Monday, January 29, 2018

New York Philharmonic Performs Prokofiev

On Friday afternoon I walked down to Lincoln Center's David Geffen Hall to attend the first New York Philharmonic performance I'd heard in several years.  Led by Stéphane Denève, chief conductor of the Brussels Philhamonic, the matinee featured an all-Prokofiev program.

The concert opened with the six-movement suite from Prokofiev's 1919 opera The Love for Three Oranges, Op. 33.  The opera itself is one of the composer's most fascinating works; in its bizarre plot - Prokofiev had also authored the libretto - he could even be said to have anticipated surrealism.  I actually saw a production of the full opera at the City Opera in the 1980's and greatly enjoyed the silliness of it all.  Much of the absurdity is lost, of course, in the reduction to a concert suite (completed in 1924 as Op. 33bis); and the passage of time, almost a century now, has robbed even the music of much of its shock value, not least after the March was used as the theme of a popular radio series in the 1940's.  Nevertheless, this is one of Prokofiev's early masterpieces and provides insight into his early approach to modernism, radically different from that of his countryman Stravinsky at a time when both were living as expatriates.

The next work was the Violin Concerto No. 1 in D major, Op. 19 with guest artist James Ehnes as soloist.  The contrast between Prokofiev's music and Stravinsky's was made even more evident in 1923 when the Concerto was premiered at the same Paris Opera concert at which Stravinsky conducted his Octet for winds, a piece I had heard earlier this month at a ChamberFest recital.  If the sleek coldness of Stravinsky's Octet received all the attention at that concert, Prokofiev's work was no less innovative.  One influence on its composition was Szymanowski's Métopes; Prokofiev had heard in 1916 in St. Petersbug at a performance of the work by violinist Paul Kochanski who then advised Prokofiev on the technical aspects of his own Concerto.  The connections to Métopes was interesting as I had just heard a selection from Szymanowski's Masques earlier in the week.

After intermission, the program concluded with selections from Prokofiev's 1940 ballet Romeo and Juliet, Op. 64.  It's well known that the composer had originally planned to give the piece a happy ending in which Romeo arrived at Juliet's side before she had had time to drink the poison.  Prokofiev justified his new ending by stating "the living can dance, the dying cannot"; the decision may also have reflected his newfound Christian Science beliefs that did not recognize the finality of death.  It's only been in the last few years, though, that it's been revealed Prokofiev was given no real choice in reverting to the original tragic ending.  He had come back to the Soviet Union in 1936 at precisely the wrong time, arriving immediately before Stalin's horrendous purges began in earnest.  The composer's ballet in its original form fell victim when the entire staff of the Bolshoi Theater, where the work was to have been premiered, were removed and its general director Vladimir Mutnykh, who had approved the work in its original form, was liquidated.  It was not unitl 1946 that Stalin allowed the revised version with tragic ending to finally go forward at the Bolshoi.  Simon Morrison, a Princeton music professor writing a book on Prokofiev, uncovered in his researches some twenty minutes of previously unheard music as well as six new dances that were given their premiere by the Mark Morris dance troupe at Bard Summerscape in 2008.  Morrison wrote:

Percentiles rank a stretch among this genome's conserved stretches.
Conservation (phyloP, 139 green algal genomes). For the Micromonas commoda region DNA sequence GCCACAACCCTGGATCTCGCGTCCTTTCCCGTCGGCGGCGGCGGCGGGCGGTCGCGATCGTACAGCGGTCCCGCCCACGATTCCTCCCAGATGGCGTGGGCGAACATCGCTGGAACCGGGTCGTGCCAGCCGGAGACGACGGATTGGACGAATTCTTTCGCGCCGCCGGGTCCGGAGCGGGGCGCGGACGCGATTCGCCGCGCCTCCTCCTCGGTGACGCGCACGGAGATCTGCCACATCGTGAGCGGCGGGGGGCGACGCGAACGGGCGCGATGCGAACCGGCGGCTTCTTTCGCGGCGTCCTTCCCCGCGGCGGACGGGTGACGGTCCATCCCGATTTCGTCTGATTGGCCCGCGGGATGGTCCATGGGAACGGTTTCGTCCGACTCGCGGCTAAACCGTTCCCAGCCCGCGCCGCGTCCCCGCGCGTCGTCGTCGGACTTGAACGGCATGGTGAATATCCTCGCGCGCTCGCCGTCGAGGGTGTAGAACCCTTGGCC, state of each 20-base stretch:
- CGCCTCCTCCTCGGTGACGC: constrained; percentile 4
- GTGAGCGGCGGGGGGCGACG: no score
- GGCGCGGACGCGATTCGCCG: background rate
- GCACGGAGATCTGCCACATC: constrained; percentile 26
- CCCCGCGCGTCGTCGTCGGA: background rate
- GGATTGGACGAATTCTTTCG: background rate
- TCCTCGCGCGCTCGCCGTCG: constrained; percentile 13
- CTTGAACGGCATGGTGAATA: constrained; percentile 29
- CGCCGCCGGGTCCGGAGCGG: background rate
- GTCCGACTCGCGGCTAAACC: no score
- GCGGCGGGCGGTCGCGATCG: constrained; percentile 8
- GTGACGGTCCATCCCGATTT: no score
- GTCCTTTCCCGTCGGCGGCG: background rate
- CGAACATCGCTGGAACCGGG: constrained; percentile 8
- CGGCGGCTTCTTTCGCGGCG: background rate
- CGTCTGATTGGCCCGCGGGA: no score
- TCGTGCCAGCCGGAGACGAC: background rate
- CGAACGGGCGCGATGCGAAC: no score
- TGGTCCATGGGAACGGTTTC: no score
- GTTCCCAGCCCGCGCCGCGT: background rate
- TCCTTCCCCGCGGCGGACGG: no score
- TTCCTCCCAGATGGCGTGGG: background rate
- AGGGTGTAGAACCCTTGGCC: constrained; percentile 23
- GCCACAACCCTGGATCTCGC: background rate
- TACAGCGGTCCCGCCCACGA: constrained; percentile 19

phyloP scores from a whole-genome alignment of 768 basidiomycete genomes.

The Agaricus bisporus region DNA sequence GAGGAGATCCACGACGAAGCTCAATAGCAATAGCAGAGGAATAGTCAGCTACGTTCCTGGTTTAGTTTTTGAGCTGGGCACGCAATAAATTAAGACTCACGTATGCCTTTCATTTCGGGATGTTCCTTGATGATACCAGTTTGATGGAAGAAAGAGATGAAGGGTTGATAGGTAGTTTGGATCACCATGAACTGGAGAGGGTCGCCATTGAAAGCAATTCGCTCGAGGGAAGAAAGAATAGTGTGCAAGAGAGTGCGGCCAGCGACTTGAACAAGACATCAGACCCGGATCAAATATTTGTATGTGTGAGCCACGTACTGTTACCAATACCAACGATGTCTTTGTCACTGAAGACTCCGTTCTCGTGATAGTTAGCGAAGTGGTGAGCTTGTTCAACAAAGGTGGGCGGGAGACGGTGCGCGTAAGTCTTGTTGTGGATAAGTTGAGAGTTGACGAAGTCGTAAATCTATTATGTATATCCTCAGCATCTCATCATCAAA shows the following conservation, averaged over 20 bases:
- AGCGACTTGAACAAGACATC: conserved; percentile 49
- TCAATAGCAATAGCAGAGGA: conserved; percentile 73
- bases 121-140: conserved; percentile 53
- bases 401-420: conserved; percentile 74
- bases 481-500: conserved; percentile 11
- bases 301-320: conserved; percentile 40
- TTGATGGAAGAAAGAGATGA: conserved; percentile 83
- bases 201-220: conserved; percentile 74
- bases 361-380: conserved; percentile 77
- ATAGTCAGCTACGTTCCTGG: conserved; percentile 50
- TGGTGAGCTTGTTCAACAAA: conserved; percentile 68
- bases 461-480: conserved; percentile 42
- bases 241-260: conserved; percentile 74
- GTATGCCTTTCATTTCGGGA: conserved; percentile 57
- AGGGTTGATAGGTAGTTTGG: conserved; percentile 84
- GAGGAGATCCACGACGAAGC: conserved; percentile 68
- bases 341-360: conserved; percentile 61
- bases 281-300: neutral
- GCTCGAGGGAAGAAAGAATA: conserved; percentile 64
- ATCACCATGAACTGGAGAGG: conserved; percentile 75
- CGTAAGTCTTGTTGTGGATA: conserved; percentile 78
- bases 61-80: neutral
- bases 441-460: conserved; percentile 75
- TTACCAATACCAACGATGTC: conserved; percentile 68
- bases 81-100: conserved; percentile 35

"The version thats known and loved around the world is completely incorrect.  There's an act missing.  There are dances orchestrated by people against Prokofiev's wishes, and other stuff he was forced to put in there against his will."
It's rather strange to think that the officially sanctioned version, which has since become a staple of the dance repertoire, failed to accurately the composer's true intentions.  It's even been suggested that the principal dancer Galina Ulanova, who later wrote a warm reminiscence of the company's interraction with Prokofiev (reprinted in the Philharmonic's program notes), actually insisted on further changes to the composer's modernist music, including a thickening of the orchestration, in order to make it easier for her to dance.  At this performance, conductor Denève, having expressed dissatisfaction with Prokofiev's three orchestral suites, chose to make his own selection of music from the full score.

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